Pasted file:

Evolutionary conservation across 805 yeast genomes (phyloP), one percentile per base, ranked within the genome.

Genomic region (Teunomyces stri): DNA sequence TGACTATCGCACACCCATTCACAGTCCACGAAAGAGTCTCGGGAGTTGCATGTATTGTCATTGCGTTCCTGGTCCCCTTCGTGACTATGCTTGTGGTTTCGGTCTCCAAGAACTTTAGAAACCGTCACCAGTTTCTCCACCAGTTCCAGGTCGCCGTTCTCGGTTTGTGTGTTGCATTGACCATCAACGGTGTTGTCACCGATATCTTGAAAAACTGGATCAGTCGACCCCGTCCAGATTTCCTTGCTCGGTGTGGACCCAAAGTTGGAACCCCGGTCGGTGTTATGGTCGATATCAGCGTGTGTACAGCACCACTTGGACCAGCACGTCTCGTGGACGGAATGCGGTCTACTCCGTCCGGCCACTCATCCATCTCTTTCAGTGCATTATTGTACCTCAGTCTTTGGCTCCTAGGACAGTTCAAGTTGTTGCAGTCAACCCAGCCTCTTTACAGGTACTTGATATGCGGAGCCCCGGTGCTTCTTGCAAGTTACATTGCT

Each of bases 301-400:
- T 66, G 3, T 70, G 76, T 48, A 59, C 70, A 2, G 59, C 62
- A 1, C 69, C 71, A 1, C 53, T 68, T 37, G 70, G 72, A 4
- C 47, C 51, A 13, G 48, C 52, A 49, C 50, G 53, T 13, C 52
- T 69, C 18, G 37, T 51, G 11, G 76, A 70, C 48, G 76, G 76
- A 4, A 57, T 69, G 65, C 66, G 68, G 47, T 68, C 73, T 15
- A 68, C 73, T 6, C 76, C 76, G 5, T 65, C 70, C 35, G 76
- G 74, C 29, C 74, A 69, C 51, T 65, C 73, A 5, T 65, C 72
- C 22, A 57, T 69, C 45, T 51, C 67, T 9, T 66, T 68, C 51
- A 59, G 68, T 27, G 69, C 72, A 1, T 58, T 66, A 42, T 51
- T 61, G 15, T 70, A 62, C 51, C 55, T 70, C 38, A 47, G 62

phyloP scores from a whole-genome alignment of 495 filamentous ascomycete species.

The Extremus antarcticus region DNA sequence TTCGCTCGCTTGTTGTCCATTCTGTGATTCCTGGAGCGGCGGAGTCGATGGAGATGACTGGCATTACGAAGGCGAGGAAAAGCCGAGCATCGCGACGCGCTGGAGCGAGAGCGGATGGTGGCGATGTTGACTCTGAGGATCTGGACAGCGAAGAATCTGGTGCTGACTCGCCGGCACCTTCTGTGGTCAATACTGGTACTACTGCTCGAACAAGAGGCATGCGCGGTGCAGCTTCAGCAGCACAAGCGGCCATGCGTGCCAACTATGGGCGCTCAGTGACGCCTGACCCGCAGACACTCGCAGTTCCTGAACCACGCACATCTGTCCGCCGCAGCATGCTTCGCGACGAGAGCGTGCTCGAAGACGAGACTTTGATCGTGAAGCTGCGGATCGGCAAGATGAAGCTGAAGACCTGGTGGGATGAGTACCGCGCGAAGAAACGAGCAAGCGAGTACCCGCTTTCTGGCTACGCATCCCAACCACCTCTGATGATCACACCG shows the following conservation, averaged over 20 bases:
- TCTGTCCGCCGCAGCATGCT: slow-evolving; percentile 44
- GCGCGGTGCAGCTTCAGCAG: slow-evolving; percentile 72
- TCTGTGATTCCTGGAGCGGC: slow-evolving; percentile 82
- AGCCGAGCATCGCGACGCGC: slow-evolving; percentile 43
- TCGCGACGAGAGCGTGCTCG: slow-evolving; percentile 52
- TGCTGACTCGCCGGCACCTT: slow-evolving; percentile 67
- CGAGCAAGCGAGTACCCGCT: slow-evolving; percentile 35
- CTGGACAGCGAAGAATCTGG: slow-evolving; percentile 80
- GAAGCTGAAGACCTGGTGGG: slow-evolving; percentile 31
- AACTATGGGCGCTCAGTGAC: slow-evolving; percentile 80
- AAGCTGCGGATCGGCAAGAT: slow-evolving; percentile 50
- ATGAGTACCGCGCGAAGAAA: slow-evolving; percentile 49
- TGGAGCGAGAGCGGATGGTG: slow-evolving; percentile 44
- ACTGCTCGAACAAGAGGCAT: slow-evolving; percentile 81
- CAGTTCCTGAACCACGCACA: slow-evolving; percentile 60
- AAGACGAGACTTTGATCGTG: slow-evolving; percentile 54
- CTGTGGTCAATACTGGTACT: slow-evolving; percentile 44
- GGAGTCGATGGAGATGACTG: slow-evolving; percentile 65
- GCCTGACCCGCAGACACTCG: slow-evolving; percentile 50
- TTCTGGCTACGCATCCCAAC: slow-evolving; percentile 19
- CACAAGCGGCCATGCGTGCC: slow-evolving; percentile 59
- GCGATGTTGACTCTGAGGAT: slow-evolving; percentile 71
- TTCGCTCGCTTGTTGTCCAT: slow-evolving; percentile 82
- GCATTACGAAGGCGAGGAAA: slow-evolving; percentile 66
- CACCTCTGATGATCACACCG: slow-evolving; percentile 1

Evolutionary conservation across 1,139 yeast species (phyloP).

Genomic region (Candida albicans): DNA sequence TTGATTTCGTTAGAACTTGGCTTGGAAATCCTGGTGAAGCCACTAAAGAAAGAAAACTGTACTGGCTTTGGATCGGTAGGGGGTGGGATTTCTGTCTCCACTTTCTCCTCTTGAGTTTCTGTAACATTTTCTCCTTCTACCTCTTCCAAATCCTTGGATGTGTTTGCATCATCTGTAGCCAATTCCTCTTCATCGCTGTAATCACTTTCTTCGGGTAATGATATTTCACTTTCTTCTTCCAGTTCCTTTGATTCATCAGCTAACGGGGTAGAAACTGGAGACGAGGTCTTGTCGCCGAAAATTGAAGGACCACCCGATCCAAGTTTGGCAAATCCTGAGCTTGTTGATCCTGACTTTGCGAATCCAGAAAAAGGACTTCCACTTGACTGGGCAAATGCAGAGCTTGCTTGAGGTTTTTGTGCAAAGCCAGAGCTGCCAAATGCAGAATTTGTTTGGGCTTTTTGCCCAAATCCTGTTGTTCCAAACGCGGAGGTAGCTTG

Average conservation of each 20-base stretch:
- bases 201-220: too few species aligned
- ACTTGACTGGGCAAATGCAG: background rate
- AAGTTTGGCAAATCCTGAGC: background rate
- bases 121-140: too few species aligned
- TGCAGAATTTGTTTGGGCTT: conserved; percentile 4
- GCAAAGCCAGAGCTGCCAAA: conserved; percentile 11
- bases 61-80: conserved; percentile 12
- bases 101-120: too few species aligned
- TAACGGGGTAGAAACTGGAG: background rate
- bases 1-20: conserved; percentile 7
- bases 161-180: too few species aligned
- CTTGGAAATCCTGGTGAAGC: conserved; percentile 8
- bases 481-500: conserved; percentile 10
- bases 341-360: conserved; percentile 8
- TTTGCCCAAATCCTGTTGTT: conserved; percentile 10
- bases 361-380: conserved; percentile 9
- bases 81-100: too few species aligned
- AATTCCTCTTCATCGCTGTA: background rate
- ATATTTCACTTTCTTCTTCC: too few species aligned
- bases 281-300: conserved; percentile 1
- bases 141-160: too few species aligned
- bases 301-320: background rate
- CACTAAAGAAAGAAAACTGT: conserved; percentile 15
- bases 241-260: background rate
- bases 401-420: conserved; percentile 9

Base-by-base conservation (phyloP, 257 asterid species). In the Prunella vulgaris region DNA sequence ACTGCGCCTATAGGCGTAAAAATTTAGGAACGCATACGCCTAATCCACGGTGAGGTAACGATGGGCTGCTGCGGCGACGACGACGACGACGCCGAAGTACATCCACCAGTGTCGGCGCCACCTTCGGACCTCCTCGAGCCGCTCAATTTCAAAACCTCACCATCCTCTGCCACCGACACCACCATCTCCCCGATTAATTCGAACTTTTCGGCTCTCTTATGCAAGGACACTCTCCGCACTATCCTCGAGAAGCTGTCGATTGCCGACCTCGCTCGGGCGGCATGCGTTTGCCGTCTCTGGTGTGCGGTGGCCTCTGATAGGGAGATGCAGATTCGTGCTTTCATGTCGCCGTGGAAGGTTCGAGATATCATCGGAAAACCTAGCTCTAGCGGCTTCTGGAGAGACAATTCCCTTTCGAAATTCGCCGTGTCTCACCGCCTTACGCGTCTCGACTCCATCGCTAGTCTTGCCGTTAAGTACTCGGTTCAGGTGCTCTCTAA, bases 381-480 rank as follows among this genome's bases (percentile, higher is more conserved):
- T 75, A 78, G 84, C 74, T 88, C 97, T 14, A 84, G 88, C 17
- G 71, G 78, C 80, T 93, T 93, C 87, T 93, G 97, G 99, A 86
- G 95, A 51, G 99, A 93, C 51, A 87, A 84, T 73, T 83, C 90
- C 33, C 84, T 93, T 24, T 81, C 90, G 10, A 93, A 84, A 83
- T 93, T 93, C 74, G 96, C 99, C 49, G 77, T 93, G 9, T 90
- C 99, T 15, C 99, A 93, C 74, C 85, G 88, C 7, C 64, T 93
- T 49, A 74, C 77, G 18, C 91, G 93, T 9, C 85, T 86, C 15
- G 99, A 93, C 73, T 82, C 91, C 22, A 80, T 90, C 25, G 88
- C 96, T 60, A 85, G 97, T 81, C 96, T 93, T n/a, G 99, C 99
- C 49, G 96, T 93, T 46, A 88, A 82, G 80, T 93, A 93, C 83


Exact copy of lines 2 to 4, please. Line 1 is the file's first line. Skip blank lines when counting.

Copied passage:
Genomic region (Teunomyces stri): DNA sequence TGACTATCGCACACCCATTCACAGTCCACGAAAGAGTCTCGGGAGTTGCATGTATTGTCATTGCGTTCCTGGTCCCCTTCGTGACTATGCTTGTGGTTTCGGTCTCCAAGAACTTTAGAAACCGTCACCAGTTTCTCCACCAGTTCCAGGTCGCCGTTCTCGGTTTGTGTGTTGCATTGACCATCAACGGTGTTGTCACCGATATCTTGAAAAACTGGATCAGTCGACCCCGTCCAGATTTCCTTGCTCGGTGTGGACCCAAAGTTGGAACCCCGGTCGGTGTTATGGTCGATATCAGCGTGTGTACAGCACCACTTGGACCAGCACGTCTCGTGGACGGAATGCGGTCTACTCCGTCCGGCCACTCATCCATCTCTTTCAGTGCATTATTGTACCTCAGTCTTTGGCTCCTAGGACAGTTCAAGTTGTTGCAGTCAACCCAGCCTCTTTACAGGTACTTGATATGCGGAGCCCCGGTGCTTCTTGCAAGTTACATTGCT

Each of bases 301-400:
- T 66, G 3, T 70, G 76, T 48, A 59, C 70, A 2, G 59, C 62